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Ukrainian Refugee Crisis Raises Human Trafficking Concerns

More than 3 million refugees have fled Ukraine since 24 February, according to the United Nations. Nearly 2 million of those refugees have entered Poland, followed by Romania, the Republic of Moldova, and Hungary.

In a country of 44 million, at least 1.85 million are now displaced internally within Ukraine, and 12.65 million are directly affected by the conflict, the UN Refugee Agency said. 

“The escalation of conflict in Ukraine has caused destruction of civilian infrastructure and civilian casualties and has forced people to flee their homes seeking safety, protection, and assistance,” according to the UN. “In the first week, more than a million refugees from Ukraine crossed borders into neighboring countries, and many more are on the move both inside and outside the country. They are in need of protection and support. As the situation continues to unfold, an estimated 4 million people may flee Ukraine.”

Governments and watchdogs have warned, however, that criminal elements may be on the lookout for refugees to exploit.

“The deteriorating humanitarian situation and resulting large scale and complex movements correlate with an increase in threat to personal safety, putting people on the move at heightened risk of exploitation,” according to the International Organization for Migration. “While cases of human trafficking are less likely to be identified in the immediate aftermath of mass displacement, initial reports from within and outside of Ukraine indicate the potential for traffickers to exploit the vulnerabilities of those fleeing the war.”

Human trafficking during mass migration or refugee movements is far from uncommon. A UN survey in 2016 found that 70 percent of migrants arriving in Europe by boat ended up trafficked or exploited. Half of the migrants surveyed said they had worked without pay, with many being threatened by an employer or labor broker.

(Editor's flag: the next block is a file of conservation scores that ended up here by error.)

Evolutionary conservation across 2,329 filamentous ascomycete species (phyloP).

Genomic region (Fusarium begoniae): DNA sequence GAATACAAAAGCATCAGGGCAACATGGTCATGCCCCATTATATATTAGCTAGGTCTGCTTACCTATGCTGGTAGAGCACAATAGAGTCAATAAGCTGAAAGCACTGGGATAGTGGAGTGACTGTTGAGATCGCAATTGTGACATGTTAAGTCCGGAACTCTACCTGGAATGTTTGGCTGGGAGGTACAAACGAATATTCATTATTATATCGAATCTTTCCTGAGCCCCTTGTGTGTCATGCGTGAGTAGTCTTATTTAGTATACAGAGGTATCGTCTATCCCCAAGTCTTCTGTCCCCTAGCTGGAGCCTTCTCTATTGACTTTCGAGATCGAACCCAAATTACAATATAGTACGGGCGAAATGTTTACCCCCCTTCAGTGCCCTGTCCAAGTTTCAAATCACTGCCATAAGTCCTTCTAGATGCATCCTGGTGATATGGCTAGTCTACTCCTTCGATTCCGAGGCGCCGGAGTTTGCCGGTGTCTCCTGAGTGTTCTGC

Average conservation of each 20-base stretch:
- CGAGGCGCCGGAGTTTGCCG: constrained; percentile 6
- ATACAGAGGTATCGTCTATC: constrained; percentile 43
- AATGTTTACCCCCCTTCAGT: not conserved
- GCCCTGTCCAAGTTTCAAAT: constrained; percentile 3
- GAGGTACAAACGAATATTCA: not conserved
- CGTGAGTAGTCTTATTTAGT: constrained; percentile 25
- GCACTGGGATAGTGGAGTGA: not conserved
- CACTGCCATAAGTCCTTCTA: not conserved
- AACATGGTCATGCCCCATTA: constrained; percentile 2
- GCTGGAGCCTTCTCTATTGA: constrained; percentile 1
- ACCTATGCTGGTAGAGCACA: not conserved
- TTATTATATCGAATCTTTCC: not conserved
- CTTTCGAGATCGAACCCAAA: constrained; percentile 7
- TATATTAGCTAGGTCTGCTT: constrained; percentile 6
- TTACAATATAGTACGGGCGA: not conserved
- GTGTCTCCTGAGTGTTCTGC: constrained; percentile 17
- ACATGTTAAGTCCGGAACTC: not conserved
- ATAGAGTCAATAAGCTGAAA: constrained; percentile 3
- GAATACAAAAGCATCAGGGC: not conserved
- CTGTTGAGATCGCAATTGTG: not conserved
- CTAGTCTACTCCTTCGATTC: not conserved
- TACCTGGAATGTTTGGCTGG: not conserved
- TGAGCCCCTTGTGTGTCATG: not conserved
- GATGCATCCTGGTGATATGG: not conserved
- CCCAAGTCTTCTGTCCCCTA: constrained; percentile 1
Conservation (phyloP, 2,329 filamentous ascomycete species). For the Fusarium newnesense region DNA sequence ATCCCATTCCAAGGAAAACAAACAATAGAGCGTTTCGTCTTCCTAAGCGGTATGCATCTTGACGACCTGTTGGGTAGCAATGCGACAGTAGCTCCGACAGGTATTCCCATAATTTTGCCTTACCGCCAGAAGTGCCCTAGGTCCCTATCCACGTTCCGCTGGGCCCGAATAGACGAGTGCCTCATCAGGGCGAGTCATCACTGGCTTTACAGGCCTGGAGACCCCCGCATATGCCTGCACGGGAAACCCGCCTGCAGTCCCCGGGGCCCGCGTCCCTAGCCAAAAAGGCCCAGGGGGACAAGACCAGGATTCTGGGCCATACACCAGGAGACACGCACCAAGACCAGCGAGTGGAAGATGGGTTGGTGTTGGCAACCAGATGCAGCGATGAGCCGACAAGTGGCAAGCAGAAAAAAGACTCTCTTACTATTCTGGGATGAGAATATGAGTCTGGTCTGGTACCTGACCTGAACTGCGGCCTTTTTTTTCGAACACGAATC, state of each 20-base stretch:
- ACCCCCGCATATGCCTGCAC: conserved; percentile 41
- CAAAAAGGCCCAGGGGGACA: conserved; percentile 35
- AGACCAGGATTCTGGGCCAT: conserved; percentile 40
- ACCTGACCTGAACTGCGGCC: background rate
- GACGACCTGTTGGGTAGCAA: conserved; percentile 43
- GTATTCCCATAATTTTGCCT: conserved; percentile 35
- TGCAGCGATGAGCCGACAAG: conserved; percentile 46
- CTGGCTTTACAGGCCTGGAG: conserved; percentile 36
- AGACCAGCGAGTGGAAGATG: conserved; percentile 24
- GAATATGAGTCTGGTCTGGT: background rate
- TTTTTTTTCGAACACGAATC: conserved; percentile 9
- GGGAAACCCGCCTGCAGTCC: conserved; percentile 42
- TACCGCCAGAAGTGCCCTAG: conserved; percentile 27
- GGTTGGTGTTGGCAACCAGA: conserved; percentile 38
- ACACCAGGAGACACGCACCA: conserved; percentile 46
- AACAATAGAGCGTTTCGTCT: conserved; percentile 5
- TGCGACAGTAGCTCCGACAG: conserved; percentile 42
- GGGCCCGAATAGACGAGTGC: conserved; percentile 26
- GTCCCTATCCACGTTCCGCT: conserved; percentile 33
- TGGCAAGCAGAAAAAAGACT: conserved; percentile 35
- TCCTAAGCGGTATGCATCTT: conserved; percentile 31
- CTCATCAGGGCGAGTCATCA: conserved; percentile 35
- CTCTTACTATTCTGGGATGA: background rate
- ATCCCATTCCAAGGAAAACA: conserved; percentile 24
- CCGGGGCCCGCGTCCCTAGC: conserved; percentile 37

Conflict-driven displacement can increase the risk of trafficking, according to the Council on Foreign Relations, and more than 70 percent of detected trafficking victims are female.  

The overall message to Ukrainian refugees is currently “welcome.” In the United Kingdom, the government has set up a website where anyone can apply to host refugees in their own homes or another property for at least six months. Almost 90,000 people signed up to host within the first day, the BBC reported. The risk of trafficking remains, however, and governments are trying to increase awareness about the threat.

The city of Berlin warned Ukrainian refugees not to accept offers of money or accommodation when they arrive at the train station due to concerns that they might be lured into human trafficking schemes, according to Reuters. While there was no concrete evidence of this activity so far in Germany, police left signs in German, Ukrainian, and Russian at the train station warning against accepting suspicious offers of help.

Last week, 300,000 private homes in Germany were offered up to house refugees. Authorities now advise that people wanting to share their homes register on coordinated websites instead of approaching refugees when they arrive.

In Poland, police detained a man suspected of raping a 19-year-old refugee he lured with offers of shelter. Police also questioned another man who was offering to help only women and children, raising suspicions, the Associated Press reported.

“You have to worry about any potential risks for trafficking—but also exploitation, and sexual exploitation and abuse,” said Joung-ah Ghedini-Williams, head of global communications for the UN High Commissioner for Refugees, in an interview with the Associated Press. “These are the kinds of situations that people like traffickers… look to take advantage of.”

Apart from sexual abuse, refugees are also at risk for labor exploitation. An offer to exchange safe lodging for labor—often cleaning or babysitting—could lead to labor trafficking, especially if people who accept those terms are then forced to remain in a position or work long-term for free, experts warn.

“Even before this conflict, areas of Eastern Europe had posed a high risk to vulnerable women of falling victim to human trafficking,” said Eleanor Monbiot OBE, World Vision Middle East and Eastern Europe regional leader. “But the Ukrainian conflict is causing many more women to become vulnerable to trafficking. Displacement, suddenly falling into extreme poverty, being widowed, losing, or being separated from family members and many other characteristics of this conflict, are creating countless more vulnerable women every hour.”